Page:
Time to Fade Previously Solid MLB Totals Trend
by Robert Ferringo - 04/14/2009
Hangover Handicapping is for those days when you either don't have the time, inclination, or sobriety to sit down and really concentrate on breaking down matchups and fully handicapping games before you bet them. Instead, you use Hangover Handicapping, which is just a simple, general sport-specific guide that you can throw your money down on with about 10 seconds of handicapping.
In college football, take the 'over' in a Boise State home game. In the NFL, you simply bet against the Raiders. In college football and college basketball you just bet on SEC and ACC underdogs. And in Major League Baseball over the last few years the Hangover Handicapping guideline was simple: take the 'under' with either Toronto or Oakland.
Stuck in a losing streak? Take the 'under' for Toronto or Oakland. Want to press on a winning streak? Then double down on the 'under' for Toronto or Oakland. Random Sunday that you wake up with a midget stripper tied to your bedpost and you are wearing a Wolverine costume? Take the 'under' for Toronto or Oakland, and call a priest.
Yet, a confluence of factors in this early MLB season has shot a harpoon through the soft underbelly of our fallback handicapping "system". Both Toronto and Oakland have been scoring and allowing runs at a curious rate this year and the pair has combined to go 10-5 against the total thus far.
Over the past two seasons the Blue Jays have gone just 137-176-11 against the total. That's a .438 winning percentage and blindly betting the 'under' would have earned $100 bettors a cool $2,500 in profit. Oakland was just 132-176-16 over that stretch, which is just 42.8 percent on the 'over' and would have earned an 'under' bettor a solid $3,100.
That's two years of unfettered profit. And I can't think of anyone that couldn't use an extra $5,000 right now. And the best part about that type of Hangover Handicapping was that it was exceptional profit - that's an eight percent Return On Investment - that took all of about 30 seconds out of your day. It was just that easy.
But I am starting to get the impression that those days are over. Through eight games the Blue Jays have scored the most runs in the Majors and they have sailed over the total in four straight games. They also came just a half-run short of another total and in a second game they missed by two runs while stranding eight runners on base.
One of the main things that the Blue Jays have going for them at the moment is the fact that their lineup is healthy. Key bats like Scott Rolen and Vernon Wells have missed a lot of time over the past two years. But with them solid in the middle of the order and with the emergence of players like Adam Lind and Travis Snider the Jays now have seven hitters batting over .300 in their lineup, including their No. 1 through No. 6 hitters.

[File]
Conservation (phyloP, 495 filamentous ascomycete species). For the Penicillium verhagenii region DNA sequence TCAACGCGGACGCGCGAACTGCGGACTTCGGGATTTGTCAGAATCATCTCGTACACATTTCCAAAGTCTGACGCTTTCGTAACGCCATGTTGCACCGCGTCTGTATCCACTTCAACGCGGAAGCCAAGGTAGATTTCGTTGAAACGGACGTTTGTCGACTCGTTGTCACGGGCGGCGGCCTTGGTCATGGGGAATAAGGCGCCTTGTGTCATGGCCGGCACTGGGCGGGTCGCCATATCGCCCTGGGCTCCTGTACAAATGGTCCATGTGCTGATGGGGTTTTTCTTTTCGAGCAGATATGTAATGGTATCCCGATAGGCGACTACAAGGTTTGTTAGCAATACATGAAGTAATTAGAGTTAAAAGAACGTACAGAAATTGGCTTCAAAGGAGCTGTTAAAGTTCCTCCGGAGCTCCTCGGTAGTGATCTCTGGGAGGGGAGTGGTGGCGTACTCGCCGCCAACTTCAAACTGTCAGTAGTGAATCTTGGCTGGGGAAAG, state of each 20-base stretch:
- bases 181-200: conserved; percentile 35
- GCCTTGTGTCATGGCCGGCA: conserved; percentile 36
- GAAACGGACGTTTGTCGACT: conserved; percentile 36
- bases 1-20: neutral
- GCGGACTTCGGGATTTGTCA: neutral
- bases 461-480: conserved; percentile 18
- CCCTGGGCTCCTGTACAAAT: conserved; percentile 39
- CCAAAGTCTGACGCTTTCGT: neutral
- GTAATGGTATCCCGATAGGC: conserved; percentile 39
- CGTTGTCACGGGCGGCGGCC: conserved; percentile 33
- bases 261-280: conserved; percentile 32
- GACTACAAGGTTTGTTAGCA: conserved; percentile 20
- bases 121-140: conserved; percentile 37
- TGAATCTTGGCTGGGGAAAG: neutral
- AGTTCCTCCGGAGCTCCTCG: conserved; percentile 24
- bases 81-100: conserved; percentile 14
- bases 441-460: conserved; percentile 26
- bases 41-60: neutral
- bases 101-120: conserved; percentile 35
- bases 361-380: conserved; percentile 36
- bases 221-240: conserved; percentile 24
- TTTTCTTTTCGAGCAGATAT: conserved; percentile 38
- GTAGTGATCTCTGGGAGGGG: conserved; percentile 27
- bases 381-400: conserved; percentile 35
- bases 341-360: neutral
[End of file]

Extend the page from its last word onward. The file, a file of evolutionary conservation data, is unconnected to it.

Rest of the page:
Oakland made some significant moves last offseason to bolster a lineup that has been among the weakest in baseball over the last three years. So far the ROI hasn't been quite what the A's brass had hoped for (Oakland is No. 23 in runs scored at 29) but that hasn't stopped this squad from flying over the total in five of their seven outings. And as the season gets going you know that veterans like Jason Giambi, Orlando Cabrera, Matt Holliday and Nomar Garciaparra are going to put up some crooked numbers and help this team pass last year's 646 runs, which were only nine more than the lowest total in the league.
However, while bolstered lineups have certainly assisted with the 'over' rush from these organizations the main reason that I believe they will continue to sail totals this year is that both the Jays and A's have significantly worse pitching than either have had in a long, long time.
In 2006 the A's won 93 games on the arms of guys like Dan Haren (14-10), Barry Zito (16-10), Joe Blanton (16-12) and Rich Harden (4-0). This year their rotation consists of totally unproven commodities like Trevor Cahill, Dallas Braden, Dana Eveland, Brett Anderson and Josh Outman. Cahill and Anderson are rookies that have been able to legally drink a beer for less than three months and the other trio has combined for less career wins (20) than Haren and Zito combined for in 2006 alone.
Only three times in the last decade has Oakland had their starters' ERA outside of the Top 10 in the league, and they have never been lower than 13th. So far this year the A's starters are No. 12 at 4.24, but I don't see how this staff could possibly be better than any of the others they've fielded since 1999.
Toronto is in a similar category. The Jays were No. 1 in the league in team ERA (and starters' ERA) in 2008 and were No. 3 in team ERA in 2007. However, three of their five starters from those rotations are gone and a fourth, Jesse Litsch, left Monday's game with an undisclosed injury. That would mean that staff ace Roy Halladay won as many games in 2003 (22) as the No. 3-4-5 starters have combined career starts.
This year looks like it could be the perfect storm for Oakland and Toronto to be decent 'over' plays. Both are facing consistently lowered totals from the oddsmakers because of their past results. Both are featuring improved lineups from the paper bat-wielding units they trotted out to the plate last year. And both are relying on young, inexperienced, and completely unproven starters to carry them through 162 games. With those things in mind I'll be looking very closely at these two clubs and their totals this year as I look to see how the oddsmakers adjust, or fail to adjust, to the "New" Jays and A's.
That is, looking more closely than I did when I would just roll out of bed with a hangover and throw my money on the 'under'.